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Concrete is the world’s most commonly used building material. In its simplest form, concrete is a mixture of paste and aggregates. The material (paste) used to manufacture concrete pipe is composed principally of Portland cement and water, and is used to coat the surface of the fine and coarse aggregates. The Portland cement is a closely controlled chemical combination of calcium, silicon, aluminum, iron, and small amounts of other compounds, to which gypsum is added in the final grinding process to regulate the setting time of the concrete.  Portland cement's chemistry comes to life in the presence of water. Soon after the cement and water are combined, a chemical reaction called hydration occurs and the paste hardens and gains strength to form the rock-like mass known as concrete.  During hydration, a node forms on the surface of each cement particle. The node grows and expands until it links up with nodes from other cement particles or adheres to adjacent aggregates. Within this process lies the key to the remarkable trait of concrete - it’s plastic and malleable when newly mixed and strong and durable when hardened.

The character of the concrete is determined by the quality of the paste. The strength of the paste, in turn, depends on the ratio of water to cement. The water-cement ratio is the weight of the mixing water divided by the weight of the cement. High-quality concrete is produced by lowering the water-cement ratio as much as possible without sacrificing the workability of fresh concrete. Generally, using less water produces a higher quality concrete provided the concrete is properly placed, consolidated, and cured.  Typically, a mix is about 10 to 15 percent cement, 60 to 75 percent aggregate and 15 to 20 percent water. Entrained air in many concrete mixes may also take up another 5 to 8 percent.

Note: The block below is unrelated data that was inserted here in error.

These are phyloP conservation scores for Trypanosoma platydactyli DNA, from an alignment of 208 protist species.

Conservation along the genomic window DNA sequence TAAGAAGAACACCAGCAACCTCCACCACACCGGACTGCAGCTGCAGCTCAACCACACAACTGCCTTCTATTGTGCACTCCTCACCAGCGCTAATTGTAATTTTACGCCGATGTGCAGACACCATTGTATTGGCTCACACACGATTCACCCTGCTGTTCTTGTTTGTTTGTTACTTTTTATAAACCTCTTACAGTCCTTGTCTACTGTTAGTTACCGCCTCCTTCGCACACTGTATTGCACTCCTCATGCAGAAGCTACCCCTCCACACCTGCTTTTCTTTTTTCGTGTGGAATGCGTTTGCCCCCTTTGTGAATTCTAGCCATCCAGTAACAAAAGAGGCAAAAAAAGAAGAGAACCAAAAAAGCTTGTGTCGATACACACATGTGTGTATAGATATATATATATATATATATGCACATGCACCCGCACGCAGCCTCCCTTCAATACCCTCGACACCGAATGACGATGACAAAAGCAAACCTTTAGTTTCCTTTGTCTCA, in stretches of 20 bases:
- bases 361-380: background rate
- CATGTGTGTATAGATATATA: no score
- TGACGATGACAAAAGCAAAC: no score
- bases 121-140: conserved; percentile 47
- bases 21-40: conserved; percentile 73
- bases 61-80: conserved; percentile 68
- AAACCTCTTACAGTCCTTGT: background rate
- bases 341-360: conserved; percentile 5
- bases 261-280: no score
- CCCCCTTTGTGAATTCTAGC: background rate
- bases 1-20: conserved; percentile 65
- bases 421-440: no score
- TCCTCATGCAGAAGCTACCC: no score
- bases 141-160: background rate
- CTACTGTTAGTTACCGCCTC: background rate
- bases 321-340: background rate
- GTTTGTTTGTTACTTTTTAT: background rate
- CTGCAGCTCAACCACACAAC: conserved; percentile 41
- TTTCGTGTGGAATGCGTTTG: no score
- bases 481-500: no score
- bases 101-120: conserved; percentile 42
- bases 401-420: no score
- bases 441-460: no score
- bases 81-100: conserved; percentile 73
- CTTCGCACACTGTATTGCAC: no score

Almost any natural water that is drinkable and has no pronounced taste or odor may be used as mixing water for concrete. However, some waters that are not fit for drinking may be suitable for concrete. Specifications usually set limits on chlorides, sulfates, alkalis, and solids in mixing water unless tests can be performed to determine what effect the impurity has on various properties.

The type and size of the aggregate mixture depends on the thickness and purpose of the final concrete product. A continuous gradation of particle sizes is desirable for efficient use of the paste. In addition, aggregates should be clean and free from any matter that might affect the quality of the concrete.

Curing begins after the exposed surfaces of the concrete have hardened sufficiently to resist marring. Curing ensures the continued hydration of the cement and the strength gain of the concrete. Concrete surfaces are cured by steam or water. The longer the concrete is kept moist, the stronger and more durable it will become. The rate of hardening depends upon the composition and fineness of the cement, the mix proportions, and the moisture and temperature conditions. Most of the hydration and strength gain take place within the first month of concrete's life cycle, but hydration continues at a slower rate for many years. Concrete continues to get stronger as it gets older.

Precast concrete products are cast in a factory setting. These products benefit from tight quality control achieved at a production plant. Precast concrete pipe is produced in highly controlled plant environments under rigid production standards and testing specifications.

Canadian Concrete Pipe & Precast Association

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